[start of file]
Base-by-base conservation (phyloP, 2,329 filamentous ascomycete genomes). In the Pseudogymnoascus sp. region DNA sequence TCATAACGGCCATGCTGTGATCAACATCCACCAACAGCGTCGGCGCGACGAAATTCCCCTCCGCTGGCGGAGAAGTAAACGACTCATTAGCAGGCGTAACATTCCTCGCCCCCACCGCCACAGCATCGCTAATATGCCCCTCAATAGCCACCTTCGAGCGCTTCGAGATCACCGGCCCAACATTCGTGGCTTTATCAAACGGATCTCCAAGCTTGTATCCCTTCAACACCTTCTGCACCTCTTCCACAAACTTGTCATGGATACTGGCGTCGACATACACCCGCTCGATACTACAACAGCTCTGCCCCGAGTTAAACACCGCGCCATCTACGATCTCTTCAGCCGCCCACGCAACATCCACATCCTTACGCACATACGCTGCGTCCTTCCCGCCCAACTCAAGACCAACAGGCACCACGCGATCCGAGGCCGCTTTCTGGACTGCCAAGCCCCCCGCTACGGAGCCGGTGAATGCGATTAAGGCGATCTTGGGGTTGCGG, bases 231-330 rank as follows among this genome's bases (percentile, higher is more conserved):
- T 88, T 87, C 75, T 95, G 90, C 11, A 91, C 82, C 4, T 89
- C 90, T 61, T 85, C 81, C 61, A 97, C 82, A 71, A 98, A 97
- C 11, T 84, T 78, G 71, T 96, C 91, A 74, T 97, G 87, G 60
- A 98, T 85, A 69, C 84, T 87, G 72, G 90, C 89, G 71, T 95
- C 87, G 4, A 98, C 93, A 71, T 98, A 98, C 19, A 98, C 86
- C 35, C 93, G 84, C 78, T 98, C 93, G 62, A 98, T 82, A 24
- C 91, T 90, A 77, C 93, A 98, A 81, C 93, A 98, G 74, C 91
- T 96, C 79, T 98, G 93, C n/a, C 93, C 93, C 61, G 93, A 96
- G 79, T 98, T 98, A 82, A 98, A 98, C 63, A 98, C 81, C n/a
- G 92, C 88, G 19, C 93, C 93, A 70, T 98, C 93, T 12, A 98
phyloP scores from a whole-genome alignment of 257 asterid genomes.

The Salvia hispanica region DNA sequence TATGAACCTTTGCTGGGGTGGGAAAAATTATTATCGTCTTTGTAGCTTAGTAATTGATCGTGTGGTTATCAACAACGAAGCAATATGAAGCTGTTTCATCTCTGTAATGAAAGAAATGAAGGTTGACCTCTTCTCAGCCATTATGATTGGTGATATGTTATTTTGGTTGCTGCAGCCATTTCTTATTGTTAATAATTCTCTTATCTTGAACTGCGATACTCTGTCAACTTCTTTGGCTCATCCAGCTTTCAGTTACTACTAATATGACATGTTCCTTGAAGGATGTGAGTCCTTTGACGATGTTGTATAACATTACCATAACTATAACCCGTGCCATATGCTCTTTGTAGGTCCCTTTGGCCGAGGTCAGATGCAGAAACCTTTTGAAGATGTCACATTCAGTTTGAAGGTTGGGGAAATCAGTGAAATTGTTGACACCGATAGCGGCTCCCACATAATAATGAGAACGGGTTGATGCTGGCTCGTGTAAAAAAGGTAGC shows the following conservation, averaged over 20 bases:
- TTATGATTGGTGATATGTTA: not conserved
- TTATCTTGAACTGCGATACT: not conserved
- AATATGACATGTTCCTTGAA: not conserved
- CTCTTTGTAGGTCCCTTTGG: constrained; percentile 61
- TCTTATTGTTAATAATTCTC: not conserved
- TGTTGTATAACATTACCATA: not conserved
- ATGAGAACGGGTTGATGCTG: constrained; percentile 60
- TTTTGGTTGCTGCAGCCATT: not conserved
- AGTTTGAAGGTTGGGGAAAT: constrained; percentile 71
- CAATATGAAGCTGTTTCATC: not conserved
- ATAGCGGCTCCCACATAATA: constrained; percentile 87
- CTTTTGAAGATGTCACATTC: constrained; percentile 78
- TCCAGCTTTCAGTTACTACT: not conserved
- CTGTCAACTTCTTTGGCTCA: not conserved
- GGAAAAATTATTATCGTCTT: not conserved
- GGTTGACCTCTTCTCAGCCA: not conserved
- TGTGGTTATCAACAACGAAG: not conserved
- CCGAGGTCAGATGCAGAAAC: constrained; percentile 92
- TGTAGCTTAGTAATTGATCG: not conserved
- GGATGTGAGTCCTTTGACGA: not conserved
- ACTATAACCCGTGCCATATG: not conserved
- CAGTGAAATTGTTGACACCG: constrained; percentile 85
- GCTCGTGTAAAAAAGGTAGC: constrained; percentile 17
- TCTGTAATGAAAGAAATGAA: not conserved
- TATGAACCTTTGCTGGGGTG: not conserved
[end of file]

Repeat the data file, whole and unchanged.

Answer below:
Base-by-base conservation (phyloP, 2,329 filamentous ascomycete genomes). In the Pseudogymnoascus sp. region DNA sequence TCATAACGGCCATGCTGTGATCAACATCCACCAACAGCGTCGGCGCGACGAAATTCCCCTCCGCTGGCGGAGAAGTAAACGACTCATTAGCAGGCGTAACATTCCTCGCCCCCACCGCCACAGCATCGCTAATATGCCCCTCAATAGCCACCTTCGAGCGCTTCGAGATCACCGGCCCAACATTCGTGGCTTTATCAAACGGATCTCCAAGCTTGTATCCCTTCAACACCTTCTGCACCTCTTCCACAAACTTGTCATGGATACTGGCGTCGACATACACCCGCTCGATACTACAACAGCTCTGCCCCGAGTTAAACACCGCGCCATCTACGATCTCTTCAGCCGCCCACGCAACATCCACATCCTTACGCACATACGCTGCGTCCTTCCCGCCCAACTCAAGACCAACAGGCACCACGCGATCCGAGGCCGCTTTCTGGACTGCCAAGCCCCCCGCTACGGAGCCGGTGAATGCGATTAAGGCGATCTTGGGGTTGCGG, bases 231-330 rank as follows among this genome's bases (percentile, higher is more conserved):
- T 88, T 87, C 75, T 95, G 90, C 11, A 91, C 82, C 4, T 89
- C 90, T 61, T 85, C 81, C 61, A 97, C 82, A 71, A 98, A 97
- C 11, T 84, T 78, G 71, T 96, C 91, A 74, T 97, G 87, G 60
- A 98, T 85, A 69, C 84, T 87, G 72, G 90, C 89, G 71, T 95
- C 87, G 4, A 98, C 93, A 71, T 98, A 98, C 19, A 98, C 86
- C 35, C 93, G 84, C 78, T 98, C 93, G 62, A 98, T 82, A 24
- C 91, T 90, A 77, C 93, A 98, A 81, C 93, A 98, G 74, C 91
- T 96, C 79, T 98, G 93, C n/a, C 93, C 93, C 61, G 93, A 96
- G 79, T 98, T 98, A 82, A 98, A 98, C 63, A 98, C 81, C n/a
- G 92, C 88, G 19, C 93, C 93, A 70, T 98, C 93, T 12, A 98
phyloP scores from a whole-genome alignment of 257 asterid genomes.

The Salvia hispanica region DNA sequence TATGAACCTTTGCTGGGGTGGGAAAAATTATTATCGTCTTTGTAGCTTAGTAATTGATCGTGTGGTTATCAACAACGAAGCAATATGAAGCTGTTTCATCTCTGTAATGAAAGAAATGAAGGTTGACCTCTTCTCAGCCATTATGATTGGTGATATGTTATTTTGGTTGCTGCAGCCATTTCTTATTGTTAATAATTCTCTTATCTTGAACTGCGATACTCTGTCAACTTCTTTGGCTCATCCAGCTTTCAGTTACTACTAATATGACATGTTCCTTGAAGGATGTGAGTCCTTTGACGATGTTGTATAACATTACCATAACTATAACCCGTGCCATATGCTCTTTGTAGGTCCCTTTGGCCGAGGTCAGATGCAGAAACCTTTTGAAGATGTCACATTCAGTTTGAAGGTTGGGGAAATCAGTGAAATTGTTGACACCGATAGCGGCTCCCACATAATAATGAGAACGGGTTGATGCTGGCTCGTGTAAAAAAGGTAGC shows the following conservation, averaged over 20 bases:
- TTATGATTGGTGATATGTTA: not conserved
- TTATCTTGAACTGCGATACT: not conserved
- AATATGACATGTTCCTTGAA: not conserved
- CTCTTTGTAGGTCCCTTTGG: constrained; percentile 61
- TCTTATTGTTAATAATTCTC: not conserved
- TGTTGTATAACATTACCATA: not conserved
- ATGAGAACGGGTTGATGCTG: constrained; percentile 60
- TTTTGGTTGCTGCAGCCATT: not conserved
- AGTTTGAAGGTTGGGGAAAT: constrained; percentile 71
- CAATATGAAGCTGTTTCATC: not conserved
- ATAGCGGCTCCCACATAATA: constrained; percentile 87
- CTTTTGAAGATGTCACATTC: constrained; percentile 78
- TCCAGCTTTCAGTTACTACT: not conserved
- CTGTCAACTTCTTTGGCTCA: not conserved
- GGAAAAATTATTATCGTCTT: not conserved
- GGTTGACCTCTTCTCAGCCA: not conserved
- TGTGGTTATCAACAACGAAG: not conserved
- CCGAGGTCAGATGCAGAAAC: constrained; percentile 92
- TGTAGCTTAGTAATTGATCG: not conserved
- GGATGTGAGTCCTTTGACGA: not conserved
- ACTATAACCCGTGCCATATG: not conserved
- CAGTGAAATTGTTGACACCG: constrained; percentile 85
- GCTCGTGTAAAAAAGGTAGC: constrained; percentile 17
- TCTGTAATGAAAGAAATGAA: not conserved
- TATGAACCTTTGCTGGGGTG: not conserved